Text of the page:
The Whole of the Moon

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"The Whole of the Moon"
Single by The Waterboys
from the album This Is the Sea
B-side

Medicine Jack (7")

The Girl in the Swing/Spirit/Medicine Jack(12")
Released 14 October 1985 (UK)
November 21 1985 (US)
April 2 1991 (Re-issue)
Format 7"/12"
Recorded

May 1985

Livingstone Studios, London and Amazon Studios, Liverpool
Genre Rock
Length 4:58
Label Ensign
Writer(s) Mike Scott
Producer(s) Mike Scott
The Waterboys singles chronology
"The Big Music"
(1984)
"The Whole of the Moon"
(1985)
"Fisherman's Blues"
(1989)
Music sample

"The Whole of the Moon" is a 1985 single taken from The Waterboys' album This Is the Sea. It is a classic of the band's repertoire and has been consistently played at live shows ever since its release. Written and produced by Mike Scott, the subject of the song has inspired some speculation.[1] The single was not a big success when initially released in 1985, only making the lower ends of the chart. Subsequently it became one of The Waterboys' best-known songs and their most commercially successful. It is arguably the band's signature song and was the Ivor Novello Award winner "Best Song Musically and Lyrically" in 1991.[2][3]

Lyrics[edit]

The subject of the lyrics has inspired speculation, some of which has been rebutted by the writer. The song apparently began as a "scribble on the back of an envelope on a wintry New York street",[4] after Scott's girlfriend asked him if it was difficult to write a song.[5]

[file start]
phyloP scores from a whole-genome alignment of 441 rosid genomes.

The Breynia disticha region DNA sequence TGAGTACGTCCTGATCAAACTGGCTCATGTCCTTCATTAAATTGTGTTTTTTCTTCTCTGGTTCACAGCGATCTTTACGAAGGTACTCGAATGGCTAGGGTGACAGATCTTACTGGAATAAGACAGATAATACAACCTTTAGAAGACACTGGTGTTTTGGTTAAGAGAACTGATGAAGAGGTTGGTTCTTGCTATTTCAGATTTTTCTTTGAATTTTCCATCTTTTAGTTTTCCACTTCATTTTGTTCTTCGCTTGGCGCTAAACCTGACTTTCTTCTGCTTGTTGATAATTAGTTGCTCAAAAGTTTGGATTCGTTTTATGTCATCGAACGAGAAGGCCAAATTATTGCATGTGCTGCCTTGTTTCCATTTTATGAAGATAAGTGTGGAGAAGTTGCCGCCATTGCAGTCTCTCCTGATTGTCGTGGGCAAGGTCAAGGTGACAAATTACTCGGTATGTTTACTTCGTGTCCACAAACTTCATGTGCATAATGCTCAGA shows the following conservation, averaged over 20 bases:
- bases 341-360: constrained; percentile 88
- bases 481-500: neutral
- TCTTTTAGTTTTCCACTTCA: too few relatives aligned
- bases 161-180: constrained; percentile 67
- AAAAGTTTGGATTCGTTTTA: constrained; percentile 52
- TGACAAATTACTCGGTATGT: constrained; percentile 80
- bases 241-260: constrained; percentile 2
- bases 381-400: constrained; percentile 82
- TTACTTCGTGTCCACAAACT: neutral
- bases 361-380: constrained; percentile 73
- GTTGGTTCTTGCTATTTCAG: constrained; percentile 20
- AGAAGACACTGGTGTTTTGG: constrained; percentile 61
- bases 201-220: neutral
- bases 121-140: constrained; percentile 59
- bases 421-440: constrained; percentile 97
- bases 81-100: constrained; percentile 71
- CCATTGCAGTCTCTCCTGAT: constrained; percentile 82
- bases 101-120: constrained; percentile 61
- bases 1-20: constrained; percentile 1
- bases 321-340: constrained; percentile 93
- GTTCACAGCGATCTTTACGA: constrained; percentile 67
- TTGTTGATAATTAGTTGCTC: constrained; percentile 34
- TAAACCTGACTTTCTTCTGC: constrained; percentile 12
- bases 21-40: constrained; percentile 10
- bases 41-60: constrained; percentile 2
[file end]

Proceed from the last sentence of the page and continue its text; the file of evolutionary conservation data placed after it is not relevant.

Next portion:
Like The Waterboys' first single "A Girl Called Johnny", the song is a tribute to an inspirational figure or figures. In each line, the singer describes his own perspective and immediately contrasts it with that of the song's subject, summarizing the difference with the line "I saw the crescent / You saw the whole of the moon".

Allmusic instead suggests that its subject is a number of people who inspired Scott, including writer C. S. Lewis and the musician Prince.[6] Scott himself says that he "couldn't have written" the song without having read Mark Helprin's novel Winter's Tale, but goes on to state that the song is not about Helprin.[4] The official Waterboys website's Frequently Asked Questions clarifies that Scott has said that the song's subject is "a composite of many people", including C. S. Lewis, but explicitly states that it is not about Prince.[7] Musician Nikki Sudden, with whom Scott had collaborated before forming The Waterboys, has claimed that the song was written about himself.[8]

Music[edit]

The band members at the time were Mike Scott himself, Anthony Thistlethwaite, Karl Wallinger, and Roddy Lorimer. Drummer Kevin Wilkinson had left the band by the time "The Whole of the Moon" was recorded and drums were played by session player, Chris Whitten. Demo'd but not finished at the beginning of the recording sessions, the song was eventually completed in May 1985.[4]

1991 alternate sleeve

A feature of "The Whole of the Moon" is the trumpet work on the recording, courtesy of the classically trained Lorimer. Lorimer spent three days with Scott working on the song's arrangement and "went home with a tape of the song and thought about a more classical approach. After a while sitting at the piano I came up with the idea of antiphonal trumpets. A piccolo trumpet on the left answered a piccolo on the right and then the same again, growing by adding a Bb trumpet below each side of the stereo picture. Mike loved it, except the slightly jazzy chords I had used on the run down at the very end, which he simplified. I used the same classical approach later in the song, mixing two classical-type trumpets behind a later verse."[9]